Three-Year Investigation Shines Spotlight on Unequal Treatment and Steering by Real Estate Agents
A three-year investigation uncovered rampant unequal treatment and steering of potential minority homebuyers by real estate agents on Long Island. The investigation, conducted by Newsday, relied on paired testers secretly recording over 90 different agents and involving over 5000 listings.
Minority testers were routinely directed toward more integrated neighborhoods than their white counterparts, shown fewer house listings, put under greater financial scrutiny, and generally received unequal treatment. Black testers experienced unequal treatment nearly 50% of the time, while for Hispanic and Asian testers comparable figures were 39% and 19%, respectively.
The investigation contained example after example of agents who were often consciously aware of fair housing laws but who nonetheless used both direct and coded language to steer potential home buyers based on race. Unsolicited suggestions and comments from agents to their clients included: “Follow the school bus,” “…go there at 10:00 at night with your wife…” and “… [they] came in and they really took over…”
The law and Code of Ethics are clear: It is both illegal and unethical for a real estate agent to influence a prospective buyer’s choice of housing by failing to show listings or real property, failing to provide or volunteer information to any person, or channeling or steering any person away from real property on account of the person’s race or the racial composition of the community in which the property is located. Additionally, unequal treatment through imposing greater financial requirements on account of a person’s race is completely illegal.
The Fair Housing Act turned 50 last year. To commemorate this milestone, C.A.R. provided information and resources about the Fair Housing Act. Review some of the fair housing legal Q&As, a webinar on fair housing and an in-depth article by California Real Estate magazine and be on the lookout for additional information in coming weeks.
Raising Rent under the Statewide Rent Cap Law? Because the CPI is Not Clearly Defined, Landlords are Advised to Proceed Cautiously.
Under AB 1482, the statewide rent cap and just cause eviction law, a landlord is permitted to raise rent by 5% plus inflation as indicated by the applicable Consumer Price Index. But AB 1482 is ambiguous in describing precisely which CPI measurement can be used. Since judges are required to interpret the eviction laws “strictly,” this ambiguity can be fatal to the success of an eviction law suit. Furthermore, because an eviction involves the forfeiture of a tenant’s right to remain in a home, judges will typically interpret lease provisions against the landlord.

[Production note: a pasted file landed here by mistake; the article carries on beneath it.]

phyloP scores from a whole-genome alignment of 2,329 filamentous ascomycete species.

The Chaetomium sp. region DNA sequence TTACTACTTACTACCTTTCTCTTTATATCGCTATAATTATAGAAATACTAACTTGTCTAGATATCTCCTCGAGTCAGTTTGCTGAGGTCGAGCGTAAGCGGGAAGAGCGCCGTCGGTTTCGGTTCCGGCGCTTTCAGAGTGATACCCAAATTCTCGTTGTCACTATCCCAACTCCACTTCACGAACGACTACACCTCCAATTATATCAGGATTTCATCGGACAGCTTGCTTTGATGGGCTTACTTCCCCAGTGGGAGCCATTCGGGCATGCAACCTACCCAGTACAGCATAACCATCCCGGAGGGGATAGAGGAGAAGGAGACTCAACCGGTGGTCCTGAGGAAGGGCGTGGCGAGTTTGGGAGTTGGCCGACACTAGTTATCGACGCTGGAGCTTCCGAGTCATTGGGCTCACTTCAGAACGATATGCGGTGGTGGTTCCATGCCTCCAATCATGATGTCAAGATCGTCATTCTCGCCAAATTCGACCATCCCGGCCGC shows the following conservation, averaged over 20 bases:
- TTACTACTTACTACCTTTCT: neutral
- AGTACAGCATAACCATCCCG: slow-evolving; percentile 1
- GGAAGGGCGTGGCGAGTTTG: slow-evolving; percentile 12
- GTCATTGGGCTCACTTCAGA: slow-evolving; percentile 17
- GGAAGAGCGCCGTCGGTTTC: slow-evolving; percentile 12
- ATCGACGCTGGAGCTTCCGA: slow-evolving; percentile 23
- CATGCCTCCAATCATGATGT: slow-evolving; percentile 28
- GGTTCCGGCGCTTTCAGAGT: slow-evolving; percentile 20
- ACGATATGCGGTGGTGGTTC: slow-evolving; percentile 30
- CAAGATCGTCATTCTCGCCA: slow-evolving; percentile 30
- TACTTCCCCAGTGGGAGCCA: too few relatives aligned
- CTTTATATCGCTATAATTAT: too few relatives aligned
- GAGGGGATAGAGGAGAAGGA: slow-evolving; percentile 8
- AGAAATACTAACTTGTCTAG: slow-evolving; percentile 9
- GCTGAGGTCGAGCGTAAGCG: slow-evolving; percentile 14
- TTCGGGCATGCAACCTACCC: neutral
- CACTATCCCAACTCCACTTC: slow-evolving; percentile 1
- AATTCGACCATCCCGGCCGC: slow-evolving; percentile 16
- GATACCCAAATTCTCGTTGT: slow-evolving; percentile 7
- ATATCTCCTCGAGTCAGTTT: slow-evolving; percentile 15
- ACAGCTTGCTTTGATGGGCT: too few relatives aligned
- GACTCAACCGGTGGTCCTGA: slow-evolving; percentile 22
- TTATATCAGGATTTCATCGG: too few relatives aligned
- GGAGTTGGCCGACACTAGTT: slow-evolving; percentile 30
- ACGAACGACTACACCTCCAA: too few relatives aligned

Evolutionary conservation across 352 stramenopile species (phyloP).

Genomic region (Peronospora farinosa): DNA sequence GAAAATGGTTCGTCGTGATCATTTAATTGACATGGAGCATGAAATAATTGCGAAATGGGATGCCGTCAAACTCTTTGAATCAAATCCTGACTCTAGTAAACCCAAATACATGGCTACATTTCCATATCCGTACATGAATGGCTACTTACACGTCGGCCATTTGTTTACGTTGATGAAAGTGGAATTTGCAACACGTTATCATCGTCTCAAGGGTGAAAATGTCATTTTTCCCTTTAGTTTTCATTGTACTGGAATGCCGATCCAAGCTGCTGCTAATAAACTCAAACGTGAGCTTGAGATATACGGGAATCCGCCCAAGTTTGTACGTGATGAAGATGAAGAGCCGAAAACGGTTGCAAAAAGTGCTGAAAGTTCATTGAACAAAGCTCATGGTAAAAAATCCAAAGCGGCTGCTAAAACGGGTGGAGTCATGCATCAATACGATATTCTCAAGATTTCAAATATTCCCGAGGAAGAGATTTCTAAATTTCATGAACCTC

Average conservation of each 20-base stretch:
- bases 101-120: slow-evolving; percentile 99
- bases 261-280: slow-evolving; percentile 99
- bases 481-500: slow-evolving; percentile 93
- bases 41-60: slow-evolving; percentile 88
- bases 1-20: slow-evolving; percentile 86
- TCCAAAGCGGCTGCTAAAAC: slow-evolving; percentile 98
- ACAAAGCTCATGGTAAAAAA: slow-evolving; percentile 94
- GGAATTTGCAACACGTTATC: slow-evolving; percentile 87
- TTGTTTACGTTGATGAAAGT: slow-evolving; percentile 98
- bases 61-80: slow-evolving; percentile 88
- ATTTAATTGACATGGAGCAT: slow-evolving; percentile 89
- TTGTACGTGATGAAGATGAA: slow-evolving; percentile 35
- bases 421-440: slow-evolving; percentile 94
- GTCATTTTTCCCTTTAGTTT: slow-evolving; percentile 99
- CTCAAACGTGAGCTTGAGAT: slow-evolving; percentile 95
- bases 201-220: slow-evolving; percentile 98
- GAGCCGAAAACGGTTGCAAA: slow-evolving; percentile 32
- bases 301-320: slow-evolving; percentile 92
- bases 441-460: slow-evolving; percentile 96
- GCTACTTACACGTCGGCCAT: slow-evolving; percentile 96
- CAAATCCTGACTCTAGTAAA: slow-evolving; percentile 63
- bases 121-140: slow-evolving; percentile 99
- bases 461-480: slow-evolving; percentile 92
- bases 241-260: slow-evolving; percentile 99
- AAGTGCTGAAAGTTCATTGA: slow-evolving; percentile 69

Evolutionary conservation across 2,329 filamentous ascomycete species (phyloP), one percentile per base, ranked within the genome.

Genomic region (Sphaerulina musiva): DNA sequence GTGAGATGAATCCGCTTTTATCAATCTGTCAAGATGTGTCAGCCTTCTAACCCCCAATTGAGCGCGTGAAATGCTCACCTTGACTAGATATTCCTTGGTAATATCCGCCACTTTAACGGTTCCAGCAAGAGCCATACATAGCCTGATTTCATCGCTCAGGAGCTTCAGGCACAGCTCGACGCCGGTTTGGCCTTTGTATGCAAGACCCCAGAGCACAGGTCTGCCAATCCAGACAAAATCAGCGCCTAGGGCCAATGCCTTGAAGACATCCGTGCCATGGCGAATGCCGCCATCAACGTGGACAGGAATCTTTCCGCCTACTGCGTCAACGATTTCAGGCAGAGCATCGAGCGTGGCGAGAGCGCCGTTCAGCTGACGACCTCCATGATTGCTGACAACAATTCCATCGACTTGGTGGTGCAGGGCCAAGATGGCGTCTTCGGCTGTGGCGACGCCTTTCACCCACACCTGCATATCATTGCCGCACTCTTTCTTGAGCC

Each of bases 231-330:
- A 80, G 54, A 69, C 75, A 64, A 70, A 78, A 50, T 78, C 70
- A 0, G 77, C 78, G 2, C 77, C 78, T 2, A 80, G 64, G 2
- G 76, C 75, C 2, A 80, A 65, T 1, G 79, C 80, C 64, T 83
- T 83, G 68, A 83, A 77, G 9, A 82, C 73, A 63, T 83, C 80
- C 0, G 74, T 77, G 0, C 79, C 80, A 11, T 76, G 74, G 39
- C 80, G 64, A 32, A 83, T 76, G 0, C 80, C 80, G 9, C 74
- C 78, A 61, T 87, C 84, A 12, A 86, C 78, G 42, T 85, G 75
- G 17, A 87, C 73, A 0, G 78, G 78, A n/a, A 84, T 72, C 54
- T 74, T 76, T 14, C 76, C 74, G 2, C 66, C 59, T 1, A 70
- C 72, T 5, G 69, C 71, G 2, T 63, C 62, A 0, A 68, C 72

The ambiguities in AB 1482 regarding the calculation of the Consumer Price Index include:
• AB 1482 prescribes the use of the CPI for the “region” where the property is located as published by the US Bureau of Labor Statistics (“the Bureau”). However, the only “regional” number the Bureau publishes is for the “West Region” which covers the 13 westernmost states. The intent of the law in using of the word “region” must certainly have meant to refer to the Bureau’s “area” indexes, and it seems absurd that a court would use the West Region CPI. However, many landlord/tenant attorneys are genuinely concerned that courts will read the law in its most literal sense. In which case a lower CPI must be used.
• AB 1482 requires that the CPI calculation be based on the April to April numbers for the region. But presently the Bureau does not include April numbers for San Diego, Riverside and San Bernardino counties. Instead the Bureau publishes bi-monthly numbers for these areas beginning in January. This leaves landlord/tenant attorneys in a quandary over recommending which CPI should be used for these counties.
• AB 1482 specifies that “the” Consumer Price Index as published by the Bureau be used. However, the Bureau provides more than one CPI measurement. Although the “CPI-U for all Urban Consumers” is the most commonly used and broadest measure for each area, there is another measurement published by the Bureau called the “CPI-Urban Wage Earners and Clerical Workers.”
• The Bureau publishes numbers which encompass counties even though the name used to reference these counties might include certain city names. For example, the CPI-U for the Los Angeles area covers the counties of Los Angeles and Orange but is referred to as the “CPI-U, Los Angeles-Long Beach-Anaheim.”
The bottom line: Landlords are advised to proceed cautiously when increasing rent. Landlords who wish to take a conservative approach can consider, after consultation with their own legal counsel, using the lowest of the possible rent increases with an eye toward what can be reasonably be defended in an eviction proceeding in the tenant-friendly state of California.
For more information about the AB 1482 please see our Q&A “Statewide Rent Cap and Just Cause Eviction Law.“
Insurance Commissioner Declares Mandatory One-Year Moratorium on Policy Non-Renewals
Insurance Commissioner Ricardo Lara has issued a mandatory one-year moratorium on insurance companies not renewing policies for homes in wildfire disaster areas in Northern and Southern California.